How Do You Grow an organic garden in your backyard?
I want to Plant A Garden In my BackYard. How Do I do that?
Organic Gardening Tips
Extension Agent/Walsh County
Organic gardening revolves around preventative pest management, rotations, soil fertility and nurturing the natural enemies of the pests in your garden.
There are two types of organic vegetable production in North Dakota, certified vegetable production and non-certified vegetable production.
Certified vegetable production refers to raising produce under the production standards of the certifying organizations.
The Organic Foods Production Act of 1990 is working policy toward a national standard for organic production. The goal of this act is to standardize organic production. Currently there are a number of certification groups with their own standards of organic production in the United States.
Commercial organic producers are all certified by one verifying system or another. Certificates are necessary because it is impossible to market organic vegetables commercially without this certificate. Wholesale buyers demand it.
The principle certification organizations in North Dakota are:
FVO – Farm Verified Organic
OCIA – Organic Crop Improvement Association
OGBA – Organic Growers and Buyers Association
Fees are charged for certification or membership. Remember, in order to be certified, guidelines set forth by the organization must be followed.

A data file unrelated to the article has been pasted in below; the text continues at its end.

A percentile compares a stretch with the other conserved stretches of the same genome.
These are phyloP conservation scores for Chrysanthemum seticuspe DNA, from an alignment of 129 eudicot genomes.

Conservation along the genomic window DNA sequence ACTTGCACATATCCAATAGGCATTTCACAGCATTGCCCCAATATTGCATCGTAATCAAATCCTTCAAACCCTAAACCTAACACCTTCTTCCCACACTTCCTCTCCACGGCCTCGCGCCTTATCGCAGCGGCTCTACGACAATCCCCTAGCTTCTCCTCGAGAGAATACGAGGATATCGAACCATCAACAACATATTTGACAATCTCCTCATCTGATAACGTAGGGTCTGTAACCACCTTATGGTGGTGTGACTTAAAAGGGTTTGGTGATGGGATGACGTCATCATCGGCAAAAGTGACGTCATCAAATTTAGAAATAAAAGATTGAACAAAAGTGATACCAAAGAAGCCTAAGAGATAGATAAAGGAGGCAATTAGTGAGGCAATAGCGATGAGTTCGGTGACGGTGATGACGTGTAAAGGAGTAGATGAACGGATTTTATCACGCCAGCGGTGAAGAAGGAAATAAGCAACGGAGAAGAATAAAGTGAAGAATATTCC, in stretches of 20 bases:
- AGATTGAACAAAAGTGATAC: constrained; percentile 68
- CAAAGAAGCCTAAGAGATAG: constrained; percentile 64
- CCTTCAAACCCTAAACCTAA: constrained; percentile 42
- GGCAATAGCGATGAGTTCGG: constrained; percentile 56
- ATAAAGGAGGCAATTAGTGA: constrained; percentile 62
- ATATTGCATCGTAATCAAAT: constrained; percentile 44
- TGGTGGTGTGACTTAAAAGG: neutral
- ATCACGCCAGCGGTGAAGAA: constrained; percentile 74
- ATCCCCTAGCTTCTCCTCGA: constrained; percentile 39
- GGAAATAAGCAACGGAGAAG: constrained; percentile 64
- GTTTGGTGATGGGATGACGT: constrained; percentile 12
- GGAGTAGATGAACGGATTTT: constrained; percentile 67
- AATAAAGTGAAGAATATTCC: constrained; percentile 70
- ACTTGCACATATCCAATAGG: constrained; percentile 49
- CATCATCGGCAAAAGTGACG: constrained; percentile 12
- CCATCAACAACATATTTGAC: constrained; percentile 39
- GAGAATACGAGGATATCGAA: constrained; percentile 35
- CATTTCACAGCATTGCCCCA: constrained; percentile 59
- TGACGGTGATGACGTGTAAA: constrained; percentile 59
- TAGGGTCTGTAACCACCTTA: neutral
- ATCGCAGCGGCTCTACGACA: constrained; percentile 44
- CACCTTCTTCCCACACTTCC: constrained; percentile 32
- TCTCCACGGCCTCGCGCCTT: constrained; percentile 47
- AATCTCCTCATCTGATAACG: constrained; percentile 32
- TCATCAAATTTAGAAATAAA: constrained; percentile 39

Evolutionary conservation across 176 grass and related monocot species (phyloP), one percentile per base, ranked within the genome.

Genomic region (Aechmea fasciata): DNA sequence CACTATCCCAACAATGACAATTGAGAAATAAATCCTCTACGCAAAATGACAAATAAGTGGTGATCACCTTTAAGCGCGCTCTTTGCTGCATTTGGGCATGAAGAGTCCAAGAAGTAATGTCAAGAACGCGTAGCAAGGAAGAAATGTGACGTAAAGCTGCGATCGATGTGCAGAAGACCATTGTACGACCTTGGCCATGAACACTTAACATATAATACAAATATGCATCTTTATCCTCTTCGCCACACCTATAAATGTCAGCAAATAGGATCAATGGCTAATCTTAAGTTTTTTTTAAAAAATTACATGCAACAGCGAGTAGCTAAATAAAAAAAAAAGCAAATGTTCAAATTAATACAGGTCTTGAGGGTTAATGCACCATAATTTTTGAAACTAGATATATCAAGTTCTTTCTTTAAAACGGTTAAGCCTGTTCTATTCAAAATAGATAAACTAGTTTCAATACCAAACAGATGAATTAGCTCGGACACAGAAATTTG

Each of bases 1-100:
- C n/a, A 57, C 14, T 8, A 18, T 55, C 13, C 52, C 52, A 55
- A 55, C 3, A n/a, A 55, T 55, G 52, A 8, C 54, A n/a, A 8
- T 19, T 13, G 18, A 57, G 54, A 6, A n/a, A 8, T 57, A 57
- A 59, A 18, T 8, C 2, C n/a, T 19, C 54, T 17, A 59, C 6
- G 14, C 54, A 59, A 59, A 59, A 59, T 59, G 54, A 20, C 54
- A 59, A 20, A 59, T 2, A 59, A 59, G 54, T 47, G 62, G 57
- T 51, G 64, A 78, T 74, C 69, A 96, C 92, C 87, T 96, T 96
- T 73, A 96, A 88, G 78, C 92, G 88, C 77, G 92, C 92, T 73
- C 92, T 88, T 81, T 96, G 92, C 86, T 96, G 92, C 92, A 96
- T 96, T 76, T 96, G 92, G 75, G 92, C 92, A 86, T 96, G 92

Home gardeners can practice organic production without certification. Most of the vegetables produced are consumed at home with a few marketed at farmers’ markets for extra income.
Growing Organic Vegetables
Seed used in certified organic production must be free of chemical treatments. If a certain crop is unavailable in non-treated form, authorization from the certifier is necessary before making purchase. The burden of proof is on the grower to certify through OCIA. Check with the certifier to be sure.
Select varieties with the best disease and insect resistance. Select early maturing cultivars. The earlier plants mature the less time insects and diseases have to compete for the vegetables. Late maturing vegetables are more prone to disease and insect problems.
Some vegetable rotations that have been used in the Northeastern United States by organic growers are the following:
Potatoes after sweet corn, sweet corn after the cabbage family, peas after tomatoes, tomatoes after beans, root crops after cucurbits and potatoes before root crops. When picking a rotation, remember that vegetables from the same plant family usually have the same problems.
Here are some vegetables that do well when they are planted together: beans-potatoes; peas-carrots; peas-turnips; cabbage-beets; kohlrabi-beets; spinach-cauliflower; spinach-eggplant; corn-cucumbers and corn-beans.
Dill attracts the tomato hornworm, so plant it on the opposite side of the garden from tomatoes.
Sage repels cabbage moths and black flea beetles. Don’t count on sage working under heavy pressure from these insects, but it might be worth while to plant a little sage with cabbage, cauliflower and broccoli. Chives have some repellant properties for aphids. Marigolds will repel a variety of insects.
Non-organic fertilizer is forbidden under any organic production system, but that does not mean the nutrients the plant needs cannot be supplied from organic sources. Soil testing is suggested to determine what nutrients need to be added to the garden. (Gardeners note: Too much nitrogen can harm the garden. Know what levels exist before applying more).